November 01, 1995

Finding the Pulse

Filed under: Archive,Music

The Blackeyed Susans
Crown and Anchor

Reviewed by Murray Bramwell

“You realise you are about to hear the best band in Melbourne.” I am lip-reading a friend’s emphatic prediction while G.T. Stringer wind up their set in the bonsai confines of the Crown and Anchor. Led by sax player Trevor Ramsay the band is sharp and accomplished. More evidence of the depth in the batting in Adelaide. A plug for their new CD and the crowd gives them a well-deserved hooray.

The Blackeyed Susans are providing the main course. It is their second appearance in Adelaide in a month. “We are doing a tour of Grenfell Street,” drawls singer Rob Snarski with leaden irony. The turnout at the Crown and Anchor is modest but well-primed to hear Melbourne’s best band. Tomorrow night many will be at the Producers for a second helping.

What began as a garage band for Triffids-on-their-days-off has now consolidated into a permanent fixture. Neither tropical flowers nor a Victorian melodrama, the beguilingly named Blackeyed Susans deliver dense, sardonic music, carefully crafted in the studio and full of bottle in its live incarnation. With Mouth to Mouth, their current (and enthusiastically received) album, the band has secured a line-up based around Snarski and songwriter Phil Kakulas with Kiernan Box on keyboards and Dan Luscombe on guitar. David McComb has left the fold but his songs and collaborations continue to strengthen the enterprise.

The Susans open with Glory Glory beginning as they mean to continue. The sound is tight and loud. Drummer David Folley (on loan from the Killjoys) plays the stuff as though he has written it, Kakulas puts in the no-nonsense bass while Kiernan Box creates a swirling Hammond sound matched -not, as on the album, with the smooth pedal sound of Graham Lee, but a thriftily incendiary Fender line from Dan Luscombe. Snarski’s plaintive baritone croons above the band …”Marie has left the building.” His voice is full of nuance. A hint of the Smiths maybe, or Everything But the Girl. Even a ghost from Graceland.

The band gets to business. As it Was , the strong opening track from Mouth to Mouth has Box and Luscombe in serious dialectic while Snarski bites lyrics on loan from the Old Testament- ‘As it was, so it shall be.’ The effect is rather like the thousand hammers of the Bad Seeds, a surging, chiming sound. Like Blonde on Blonde with steroids. Ocean of You, complete with flamenco rhythms from Snarski’s Maton, changes tempo but not the temperature. A Curse on You follows, Luscombe throttling his Fender while Kiernan Box throws the keyboard into overdrive. It all goes a halfturn closer to chaos with Please Don’t Stop Me, the guitar disintegrating into a feedback from Hades while Snarski mixes in his effortlessly versatile vocals.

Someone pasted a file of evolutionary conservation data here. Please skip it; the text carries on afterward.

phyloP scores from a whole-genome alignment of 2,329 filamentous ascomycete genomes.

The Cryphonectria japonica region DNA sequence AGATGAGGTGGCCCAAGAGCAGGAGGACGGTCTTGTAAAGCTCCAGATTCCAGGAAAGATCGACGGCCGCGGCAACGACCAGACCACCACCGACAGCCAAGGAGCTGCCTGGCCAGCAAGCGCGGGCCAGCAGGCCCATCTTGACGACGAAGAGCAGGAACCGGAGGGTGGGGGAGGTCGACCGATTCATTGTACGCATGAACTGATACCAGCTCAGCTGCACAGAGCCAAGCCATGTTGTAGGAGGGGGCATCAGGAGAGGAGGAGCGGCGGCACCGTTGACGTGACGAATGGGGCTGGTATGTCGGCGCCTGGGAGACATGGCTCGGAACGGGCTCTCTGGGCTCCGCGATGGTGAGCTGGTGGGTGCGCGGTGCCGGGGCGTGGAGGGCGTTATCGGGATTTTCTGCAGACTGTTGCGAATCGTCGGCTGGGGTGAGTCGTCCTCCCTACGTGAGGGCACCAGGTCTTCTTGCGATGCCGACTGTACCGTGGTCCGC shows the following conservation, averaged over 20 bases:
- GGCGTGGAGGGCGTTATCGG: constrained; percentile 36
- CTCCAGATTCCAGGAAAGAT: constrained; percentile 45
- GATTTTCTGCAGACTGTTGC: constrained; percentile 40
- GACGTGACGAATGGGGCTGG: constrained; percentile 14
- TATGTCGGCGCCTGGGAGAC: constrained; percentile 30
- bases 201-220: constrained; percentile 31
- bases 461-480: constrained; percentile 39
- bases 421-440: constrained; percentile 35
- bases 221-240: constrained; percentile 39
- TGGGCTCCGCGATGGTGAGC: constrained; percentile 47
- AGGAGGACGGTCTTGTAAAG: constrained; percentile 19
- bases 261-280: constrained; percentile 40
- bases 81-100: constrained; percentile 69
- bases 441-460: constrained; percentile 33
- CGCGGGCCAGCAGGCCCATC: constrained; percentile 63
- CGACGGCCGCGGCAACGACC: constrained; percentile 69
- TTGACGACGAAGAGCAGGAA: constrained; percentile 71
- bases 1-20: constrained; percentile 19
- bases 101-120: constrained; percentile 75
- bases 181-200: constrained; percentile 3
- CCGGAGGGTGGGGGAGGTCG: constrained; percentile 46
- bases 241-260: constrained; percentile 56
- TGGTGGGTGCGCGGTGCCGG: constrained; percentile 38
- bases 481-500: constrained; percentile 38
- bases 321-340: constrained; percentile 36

The Susans’ current single, Mary Mac, a mordant study of a phone sex worker, gets a harsher reading in live performance. As does Sheets of Rain, bereft of the mandolin filigree of the studio version. The Mouth to Mouth material stands strongly in the band’s list.I Can’t Find Your Pulse, brilliant on disc, takes on even more life-threatening proportions as Snarski builds the guignol over a sinister bass and drumbeat. The Morricone effects on the album are traded for Luscombe’s death-rattle guitar while meagre piano chords mingle with Snarski’s well-judged theatrics. It is an excellent song, its angst dangling between metaphor and postmortem.

With no sign of flagging the band work the best of their last two albums- Let’s Live and She Breathes In from this year’s model. And, from All Souls Alive, Snarski wraps himself around Apartment No.9 and a satirically laced version of Leonard Cohen’s Memories. Closing the set with Dirty Water the Susans have given us a fine serve of their work. But encores are mandatory on such occasions and even Snarski seems keen to perform his own request- This One Eats Souls.. With only Kiernan Box on piano, Snarski’s expressive vocal insinuates itself into Kakulas and McComb’s creepy lyric. “This one goes to market/ This one went to bed with someone you know…You may lose your way in the night/But by the end it is perfectly clear that/This one eats souls.”

For a last encore Snarski demurs at Suspicious Minds but closes with a Presley song all the same- If I Can Dream. The Blackeyed Susans have again graced Adelaide with some of the most intelligent music around. If they are not the best band in Melbourne I’d like to know who is.

The Adelaide Review, No.145, November, 1995, p.30.

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